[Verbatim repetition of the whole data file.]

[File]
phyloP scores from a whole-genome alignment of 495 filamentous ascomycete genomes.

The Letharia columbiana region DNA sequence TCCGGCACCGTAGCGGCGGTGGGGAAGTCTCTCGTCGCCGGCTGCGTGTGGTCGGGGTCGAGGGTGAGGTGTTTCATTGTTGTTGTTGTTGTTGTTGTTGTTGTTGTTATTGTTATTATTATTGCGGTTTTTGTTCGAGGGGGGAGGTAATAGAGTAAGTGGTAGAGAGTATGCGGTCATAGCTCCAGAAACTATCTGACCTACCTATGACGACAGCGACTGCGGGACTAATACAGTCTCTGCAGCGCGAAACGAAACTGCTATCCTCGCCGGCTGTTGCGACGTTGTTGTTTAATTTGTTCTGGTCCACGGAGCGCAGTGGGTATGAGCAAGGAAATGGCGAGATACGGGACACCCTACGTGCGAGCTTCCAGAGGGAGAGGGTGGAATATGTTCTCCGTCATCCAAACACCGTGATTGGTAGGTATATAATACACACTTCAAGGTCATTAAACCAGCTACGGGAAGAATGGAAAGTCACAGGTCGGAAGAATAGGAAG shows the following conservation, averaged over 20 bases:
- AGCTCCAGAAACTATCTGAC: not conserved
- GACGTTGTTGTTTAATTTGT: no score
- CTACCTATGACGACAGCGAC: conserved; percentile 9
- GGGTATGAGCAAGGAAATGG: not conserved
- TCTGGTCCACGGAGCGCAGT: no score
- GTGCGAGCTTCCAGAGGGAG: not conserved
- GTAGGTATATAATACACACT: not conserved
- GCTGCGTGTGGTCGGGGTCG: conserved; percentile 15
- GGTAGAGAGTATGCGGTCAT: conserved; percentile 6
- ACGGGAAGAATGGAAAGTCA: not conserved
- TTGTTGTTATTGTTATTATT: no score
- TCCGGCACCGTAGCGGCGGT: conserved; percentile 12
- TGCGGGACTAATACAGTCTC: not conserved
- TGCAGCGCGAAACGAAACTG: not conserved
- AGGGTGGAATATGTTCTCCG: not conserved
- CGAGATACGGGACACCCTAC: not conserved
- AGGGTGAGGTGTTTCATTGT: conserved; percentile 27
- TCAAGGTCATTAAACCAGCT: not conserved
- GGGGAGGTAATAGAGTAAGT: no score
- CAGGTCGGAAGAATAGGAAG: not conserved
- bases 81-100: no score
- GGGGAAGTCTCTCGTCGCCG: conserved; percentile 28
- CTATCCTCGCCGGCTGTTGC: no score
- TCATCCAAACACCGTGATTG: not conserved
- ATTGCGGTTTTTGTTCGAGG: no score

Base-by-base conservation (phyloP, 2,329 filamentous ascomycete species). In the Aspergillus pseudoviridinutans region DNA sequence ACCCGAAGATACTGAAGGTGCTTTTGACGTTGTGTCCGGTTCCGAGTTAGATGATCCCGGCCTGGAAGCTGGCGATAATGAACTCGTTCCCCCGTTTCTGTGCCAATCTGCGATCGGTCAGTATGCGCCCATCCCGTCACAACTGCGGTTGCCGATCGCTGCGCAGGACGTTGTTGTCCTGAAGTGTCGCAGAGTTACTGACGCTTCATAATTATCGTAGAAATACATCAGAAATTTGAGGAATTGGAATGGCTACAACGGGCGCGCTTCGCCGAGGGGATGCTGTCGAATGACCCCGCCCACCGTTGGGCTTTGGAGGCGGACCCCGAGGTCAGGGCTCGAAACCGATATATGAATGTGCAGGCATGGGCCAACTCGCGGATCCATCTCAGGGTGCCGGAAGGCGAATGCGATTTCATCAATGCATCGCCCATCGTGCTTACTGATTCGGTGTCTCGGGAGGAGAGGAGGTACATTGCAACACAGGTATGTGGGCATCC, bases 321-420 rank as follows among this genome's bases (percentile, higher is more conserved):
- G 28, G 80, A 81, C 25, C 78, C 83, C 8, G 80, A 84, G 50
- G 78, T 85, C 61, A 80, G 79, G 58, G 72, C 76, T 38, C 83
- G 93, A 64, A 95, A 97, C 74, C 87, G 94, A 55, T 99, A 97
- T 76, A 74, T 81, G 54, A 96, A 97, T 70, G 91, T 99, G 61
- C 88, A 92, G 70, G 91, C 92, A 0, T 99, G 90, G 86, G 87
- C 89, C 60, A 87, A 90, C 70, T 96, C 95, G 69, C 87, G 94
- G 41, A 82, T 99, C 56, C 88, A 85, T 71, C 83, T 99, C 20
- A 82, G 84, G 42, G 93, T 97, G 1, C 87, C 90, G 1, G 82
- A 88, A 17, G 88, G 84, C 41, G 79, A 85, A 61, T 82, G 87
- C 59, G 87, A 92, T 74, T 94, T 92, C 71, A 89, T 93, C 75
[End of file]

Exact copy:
phyloP scores from a whole-genome alignment of 495 filamentous ascomycete genomes.

The Letharia columbiana region DNA sequence TCCGGCACCGTAGCGGCGGTGGGGAAGTCTCTCGTCGCCGGCTGCGTGTGGTCGGGGTCGAGGGTGAGGTGTTTCATTGTTGTTGTTGTTGTTGTTGTTGTTGTTGTTATTGTTATTATTATTGCGGTTTTTGTTCGAGGGGGGAGGTAATAGAGTAAGTGGTAGAGAGTATGCGGTCATAGCTCCAGAAACTATCTGACCTACCTATGACGACAGCGACTGCGGGACTAATACAGTCTCTGCAGCGCGAAACGAAACTGCTATCCTCGCCGGCTGTTGCGACGTTGTTGTTTAATTTGTTCTGGTCCACGGAGCGCAGTGGGTATGAGCAAGGAAATGGCGAGATACGGGACACCCTACGTGCGAGCTTCCAGAGGGAGAGGGTGGAATATGTTCTCCGTCATCCAAACACCGTGATTGGTAGGTATATAATACACACTTCAAGGTCATTAAACCAGCTACGGGAAGAATGGAAAGTCACAGGTCGGAAGAATAGGAAG shows the following conservation, averaged over 20 bases:
- AGCTCCAGAAACTATCTGAC: not conserved
- GACGTTGTTGTTTAATTTGT: no score
- CTACCTATGACGACAGCGAC: conserved; percentile 9
- GGGTATGAGCAAGGAAATGG: not conserved
- TCTGGTCCACGGAGCGCAGT: no score
- GTGCGAGCTTCCAGAGGGAG: not conserved
- GTAGGTATATAATACACACT: not conserved
- GCTGCGTGTGGTCGGGGTCG: conserved; percentile 15
- GGTAGAGAGTATGCGGTCAT: conserved; percentile 6
- ACGGGAAGAATGGAAAGTCA: not conserved
- TTGTTGTTATTGTTATTATT: no score
- TCCGGCACCGTAGCGGCGGT: conserved; percentile 12
- TGCGGGACTAATACAGTCTC: not conserved
- TGCAGCGCGAAACGAAACTG: not conserved
- AGGGTGGAATATGTTCTCCG: not conserved
- CGAGATACGGGACACCCTAC: not conserved
- AGGGTGAGGTGTTTCATTGT: conserved; percentile 27
- TCAAGGTCATTAAACCAGCT: not conserved
- GGGGAGGTAATAGAGTAAGT: no score
- CAGGTCGGAAGAATAGGAAG: not conserved
- bases 81-100: no score
- GGGGAAGTCTCTCGTCGCCG: conserved; percentile 28
- CTATCCTCGCCGGCTGTTGC: no score
- TCATCCAAACACCGTGATTG: not conserved
- ATTGCGGTTTTTGTTCGAGG: no score

Base-by-base conservation (phyloP, 2,329 filamentous ascomycete species). In the Aspergillus pseudoviridinutans region DNA sequence ACCCGAAGATACTGAAGGTGCTTTTGACGTTGTGTCCGGTTCCGAGTTAGATGATCCCGGCCTGGAAGCTGGCGATAATGAACTCGTTCCCCCGTTTCTGTGCCAATCTGCGATCGGTCAGTATGCGCCCATCCCGTCACAACTGCGGTTGCCGATCGCTGCGCAGGACGTTGTTGTCCTGAAGTGTCGCAGAGTTACTGACGCTTCATAATTATCGTAGAAATACATCAGAAATTTGAGGAATTGGAATGGCTACAACGGGCGCGCTTCGCCGAGGGGATGCTGTCGAATGACCCCGCCCACCGTTGGGCTTTGGAGGCGGACCCCGAGGTCAGGGCTCGAAACCGATATATGAATGTGCAGGCATGGGCCAACTCGCGGATCCATCTCAGGGTGCCGGAAGGCGAATGCGATTTCATCAATGCATCGCCCATCGTGCTTACTGATTCGGTGTCTCGGGAGGAGAGGAGGTACATTGCAACACAGGTATGTGGGCATCC, bases 321-420 rank as follows among this genome's bases (percentile, higher is more conserved):
- G 28, G 80, A 81, C 25, C 78, C 83, C 8, G 80, A 84, G 50
- G 78, T 85, C 61, A 80, G 79, G 58, G 72, C 76, T 38, C 83
- G 93, A 64, A 95, A 97, C 74, C 87, G 94, A 55, T 99, A 97
- T 76, A 74, T 81, G 54, A 96, A 97, T 70, G 91, T 99, G 61
- C 88, A 92, G 70, G 91, C 92, A 0, T 99, G 90, G 86, G 87
- C 89, C 60, A 87, A 90, C 70, T 96, C 95, G 69, C 87, G 94
- G 41, A 82, T 99, C 56, C 88, A 85, T 71, C 83, T 99, C 20
- A 82, G 84, G 42, G 93, T 97, G 1, C 87, C 90, G 1, G 82
- A 88, A 17, G 88, G 84, C 41, G 79, A 85, A 61, T 82, G 87
- C 59, G 87, A 92, T 74, T 94, T 92, C 71, A 89, T 93, C 75